When your baby is just starting solid food it can be hard to know exactly how much food they should be eating. How much food should you put on their plate? Should you worry if they hardly eat a thing?
And it doesn’t get much easier as they grow! It’s frustrating when your toddler refuses to eat anything except bananas, toast or yoghurt. And it’s hard to know how much is too much.
So what are the standard serve sizes and how much food should babies and toddlers be eating as part of a healthy balanced diet?
Here’s our guide to understanding portion sizes and standard serves for babies and toddlers.
Portion sizes and standard serves for babies and toddlers
Babies: starting solids and portion size
When your baby is having their first tastes of solid food you only need to start small. In fact, a teaspoon or two is usually enough for their first meal. This will progress to a couple of tablespoons and then maybe half a cup at any or some meals. Start small and be guided by your baby. Increase the amount of food as their appetite increases.
Between 6-9 months of age the key is that solids should follow fairly soon AFTER their milk feed not before. This will mean that they will have all the milk they need and then will stop eating solids sooner rather than later. Then they will be more likely to take their next milk feed when we would expect.
Around 9 months of age try offering them their food before their milk feed as milk will no longer be the main source of their nutrition. They may always want their milk first when they wake up in the morning however. Start offering them water in a sippy cup after their solids from 6 months so they can learn a new skill as well.
By the time a baby is 12 months old they will have been introduced to a wide variety of food from across the different food groups. They can be eating the same healthy foods as the rest of the family – and enjoying family meal times together.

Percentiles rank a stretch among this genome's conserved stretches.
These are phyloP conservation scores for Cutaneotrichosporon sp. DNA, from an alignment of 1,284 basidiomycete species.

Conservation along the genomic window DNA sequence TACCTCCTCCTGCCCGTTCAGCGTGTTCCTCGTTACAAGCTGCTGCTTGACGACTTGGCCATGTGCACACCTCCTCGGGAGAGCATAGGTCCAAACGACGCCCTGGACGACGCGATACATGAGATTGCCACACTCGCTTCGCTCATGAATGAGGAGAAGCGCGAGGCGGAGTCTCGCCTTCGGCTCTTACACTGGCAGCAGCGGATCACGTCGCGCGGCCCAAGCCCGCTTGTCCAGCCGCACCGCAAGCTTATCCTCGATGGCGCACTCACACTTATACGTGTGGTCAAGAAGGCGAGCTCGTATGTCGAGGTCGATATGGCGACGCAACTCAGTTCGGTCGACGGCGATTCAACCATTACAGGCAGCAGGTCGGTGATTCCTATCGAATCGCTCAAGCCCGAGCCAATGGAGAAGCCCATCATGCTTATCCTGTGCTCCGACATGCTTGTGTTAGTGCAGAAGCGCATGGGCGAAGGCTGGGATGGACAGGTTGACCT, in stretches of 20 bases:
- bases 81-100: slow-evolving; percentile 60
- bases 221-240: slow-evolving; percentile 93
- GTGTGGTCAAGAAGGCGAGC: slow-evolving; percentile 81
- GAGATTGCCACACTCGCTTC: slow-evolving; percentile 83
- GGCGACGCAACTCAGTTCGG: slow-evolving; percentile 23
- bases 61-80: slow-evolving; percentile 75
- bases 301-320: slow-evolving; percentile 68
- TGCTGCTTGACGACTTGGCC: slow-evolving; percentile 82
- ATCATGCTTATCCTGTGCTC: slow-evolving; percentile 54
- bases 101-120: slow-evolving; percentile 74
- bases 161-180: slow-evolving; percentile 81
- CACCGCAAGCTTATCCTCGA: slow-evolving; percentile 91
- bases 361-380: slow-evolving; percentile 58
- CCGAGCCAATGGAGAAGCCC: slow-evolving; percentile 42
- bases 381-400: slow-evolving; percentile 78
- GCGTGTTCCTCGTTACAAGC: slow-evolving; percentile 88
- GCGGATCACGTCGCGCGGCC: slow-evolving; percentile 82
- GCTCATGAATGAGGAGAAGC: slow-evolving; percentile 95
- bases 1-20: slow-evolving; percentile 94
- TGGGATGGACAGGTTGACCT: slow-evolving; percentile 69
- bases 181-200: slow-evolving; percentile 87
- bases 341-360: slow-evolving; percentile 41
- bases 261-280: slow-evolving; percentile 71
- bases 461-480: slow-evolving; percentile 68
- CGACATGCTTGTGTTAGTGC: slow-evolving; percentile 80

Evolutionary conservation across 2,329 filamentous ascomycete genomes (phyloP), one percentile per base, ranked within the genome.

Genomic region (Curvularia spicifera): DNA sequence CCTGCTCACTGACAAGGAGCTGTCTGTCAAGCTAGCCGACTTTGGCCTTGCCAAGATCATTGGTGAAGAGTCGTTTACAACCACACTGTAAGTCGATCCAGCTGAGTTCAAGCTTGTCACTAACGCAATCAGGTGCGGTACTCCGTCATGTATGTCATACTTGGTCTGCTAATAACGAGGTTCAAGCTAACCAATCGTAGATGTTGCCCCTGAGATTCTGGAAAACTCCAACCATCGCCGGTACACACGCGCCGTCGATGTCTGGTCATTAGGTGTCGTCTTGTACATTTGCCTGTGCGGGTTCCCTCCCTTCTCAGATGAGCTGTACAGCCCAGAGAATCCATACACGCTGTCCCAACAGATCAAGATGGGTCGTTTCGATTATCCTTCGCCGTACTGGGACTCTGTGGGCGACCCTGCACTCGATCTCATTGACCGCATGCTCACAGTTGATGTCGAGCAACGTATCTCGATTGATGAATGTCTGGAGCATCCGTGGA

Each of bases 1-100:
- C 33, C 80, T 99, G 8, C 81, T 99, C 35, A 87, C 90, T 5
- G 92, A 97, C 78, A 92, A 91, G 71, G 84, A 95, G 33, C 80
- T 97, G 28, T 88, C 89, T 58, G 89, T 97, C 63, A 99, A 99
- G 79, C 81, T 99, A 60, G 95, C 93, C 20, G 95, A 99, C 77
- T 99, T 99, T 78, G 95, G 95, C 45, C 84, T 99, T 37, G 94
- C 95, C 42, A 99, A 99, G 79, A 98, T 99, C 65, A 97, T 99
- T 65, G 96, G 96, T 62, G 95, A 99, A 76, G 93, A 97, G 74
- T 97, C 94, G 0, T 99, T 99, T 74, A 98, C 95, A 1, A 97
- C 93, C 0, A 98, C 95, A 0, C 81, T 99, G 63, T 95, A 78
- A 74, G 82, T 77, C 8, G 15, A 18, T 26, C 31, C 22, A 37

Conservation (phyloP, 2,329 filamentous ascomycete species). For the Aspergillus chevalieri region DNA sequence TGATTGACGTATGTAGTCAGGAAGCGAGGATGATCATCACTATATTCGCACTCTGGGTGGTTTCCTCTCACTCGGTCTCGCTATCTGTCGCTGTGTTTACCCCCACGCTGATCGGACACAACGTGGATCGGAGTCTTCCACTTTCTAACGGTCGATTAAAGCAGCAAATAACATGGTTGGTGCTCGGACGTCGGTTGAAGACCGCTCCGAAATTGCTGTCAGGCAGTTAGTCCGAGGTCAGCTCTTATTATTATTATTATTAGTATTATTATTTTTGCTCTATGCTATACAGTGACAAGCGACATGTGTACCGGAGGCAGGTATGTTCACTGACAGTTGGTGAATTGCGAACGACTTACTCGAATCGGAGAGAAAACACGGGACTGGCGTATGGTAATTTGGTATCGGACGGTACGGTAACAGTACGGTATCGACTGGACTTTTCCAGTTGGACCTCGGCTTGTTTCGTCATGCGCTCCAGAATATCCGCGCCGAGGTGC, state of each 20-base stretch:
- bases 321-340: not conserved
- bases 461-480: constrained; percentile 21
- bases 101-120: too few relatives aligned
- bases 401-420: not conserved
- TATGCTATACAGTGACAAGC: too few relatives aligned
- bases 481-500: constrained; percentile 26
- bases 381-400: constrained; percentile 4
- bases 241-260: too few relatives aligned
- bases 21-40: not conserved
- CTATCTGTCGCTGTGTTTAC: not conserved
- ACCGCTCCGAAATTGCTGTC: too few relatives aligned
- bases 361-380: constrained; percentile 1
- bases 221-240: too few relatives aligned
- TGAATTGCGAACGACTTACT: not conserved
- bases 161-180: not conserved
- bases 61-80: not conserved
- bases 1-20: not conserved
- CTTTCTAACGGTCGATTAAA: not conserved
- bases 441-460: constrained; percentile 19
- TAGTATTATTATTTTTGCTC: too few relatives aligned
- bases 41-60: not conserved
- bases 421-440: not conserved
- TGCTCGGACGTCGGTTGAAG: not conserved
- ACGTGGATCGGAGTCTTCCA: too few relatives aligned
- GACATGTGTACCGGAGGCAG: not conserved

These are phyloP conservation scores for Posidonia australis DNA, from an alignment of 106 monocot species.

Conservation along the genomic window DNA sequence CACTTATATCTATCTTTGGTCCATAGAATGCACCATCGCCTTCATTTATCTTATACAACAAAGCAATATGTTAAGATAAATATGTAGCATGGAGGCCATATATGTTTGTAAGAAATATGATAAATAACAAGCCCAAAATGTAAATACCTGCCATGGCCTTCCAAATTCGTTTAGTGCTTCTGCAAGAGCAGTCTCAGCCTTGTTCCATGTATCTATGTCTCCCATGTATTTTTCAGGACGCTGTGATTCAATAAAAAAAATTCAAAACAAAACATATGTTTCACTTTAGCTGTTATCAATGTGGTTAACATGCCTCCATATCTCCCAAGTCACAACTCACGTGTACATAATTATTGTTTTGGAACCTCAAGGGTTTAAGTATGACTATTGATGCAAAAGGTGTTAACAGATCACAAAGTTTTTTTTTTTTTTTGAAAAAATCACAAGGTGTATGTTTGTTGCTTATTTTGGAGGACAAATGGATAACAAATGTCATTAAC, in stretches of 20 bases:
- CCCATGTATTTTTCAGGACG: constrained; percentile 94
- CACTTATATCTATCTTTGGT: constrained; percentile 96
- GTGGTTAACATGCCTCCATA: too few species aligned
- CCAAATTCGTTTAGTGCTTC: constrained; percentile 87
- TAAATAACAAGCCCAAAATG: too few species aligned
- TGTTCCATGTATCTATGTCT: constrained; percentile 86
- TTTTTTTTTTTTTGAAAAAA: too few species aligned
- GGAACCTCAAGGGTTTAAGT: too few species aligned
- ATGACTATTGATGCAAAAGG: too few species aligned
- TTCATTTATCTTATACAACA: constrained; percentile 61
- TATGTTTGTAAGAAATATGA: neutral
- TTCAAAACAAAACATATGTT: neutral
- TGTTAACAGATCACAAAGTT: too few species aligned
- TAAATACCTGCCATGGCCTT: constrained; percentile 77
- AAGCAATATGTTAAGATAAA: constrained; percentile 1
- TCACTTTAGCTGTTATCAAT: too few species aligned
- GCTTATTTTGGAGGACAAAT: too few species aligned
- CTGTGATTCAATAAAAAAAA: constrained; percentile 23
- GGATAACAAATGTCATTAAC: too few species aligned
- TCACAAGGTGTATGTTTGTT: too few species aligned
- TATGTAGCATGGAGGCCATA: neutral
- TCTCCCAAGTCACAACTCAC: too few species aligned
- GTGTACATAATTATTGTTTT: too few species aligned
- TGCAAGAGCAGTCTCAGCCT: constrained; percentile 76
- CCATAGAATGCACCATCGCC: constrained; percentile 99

But how much food is recommended as part of a healthy diet for babies and toddlers? How many standard serves should they be eating? And what exactly is a ‘standard serve’ anyway?
What is a standard serve?
According to the Australian Dietary Guidelines one standard serve is:
- Vegetables – ½ cup of cooked green or orange vegetables (carrot, broccoli etc), ½ medium potato/sweet potato
- Fruit – one medium apple/banana/orange/pear or 2 small apricots/plums or 30g dried fruit
- Grain – 1 slice of bread, ½ cup cooked rice or pasta, 2/3 cup wheat cereal, ¼ cup muesli
- Meat/Eggs/Nuts – 65g red meat (90-100 grams when raw), 80g chicken, 100g fish, 2 large eggs, small tin of fish, 30g nuts, 1 cup of legumes/beans, 170g tofu
- Dairy products – 1 cup milk, 3/4 cup of yoghurt, 2 slices (40g) hard cheese
So how many standard serves for babies and toddlers (ages 1-2 years)?
We all know now that as healthy adults it is recommended we eat five serves of vegetables and two serves of fruit each day. But what about toddlers—how many serves of vegetables and fruit should toddlers eat each day? And what about the other food groups?
According to the Australian Dietary Guidelines toddlers (aged 1-2 years) should aim for the following recommended daily intakes.
- Vegetables – 2-3 serves a day – eg. 1 cup of steamed vegetables AND half a medium potato.
- Fruit – 1/2 a serve each day – eg. half a medium-sized banana OR a plum
- Grain – 4 serves a day – cereal for breakfast, sandwich for lunch and pasta with dinner
- Meat/Eggs/Legumes – 1 serve a day – an egg for breakfast and half a serve of meat with dinner.
- Dairy products – 1-1.5 serves a day – half a serve of yoghurt and 1 slice of cheese
The thing is though—you have to remember that the recommended daily intakes are averages (based on the average healthy child) and are just something to aim for each day.
Your toddler probably isn’t very interested in meeting guidelines or learning about standard serves. Some days they’ll eat more, some days they won’t.
The best we can do as parents is to buy and offer a wide range of healthy food from across the food groups and encourage our children to try new foods. We should be aware of the Australian Dietary Guidelines and what they recommend and we should work towards them. We can also be good role models by choosing healthy food for ourselves as well.
As you have probably noticed, your toddler is a little person who is trying to take a certain amount of control over their own life! Try not to get into a power struggle with them over food. They can find it hard to make choices so try not to overwhelm them with choice. The more stressed we become over what they eat or don’t eat, the power struggle will continue.
The content in this article should be used as a guide only. If you experience any health-related concerns you should contact your local healthcare provider or nearest emergency department.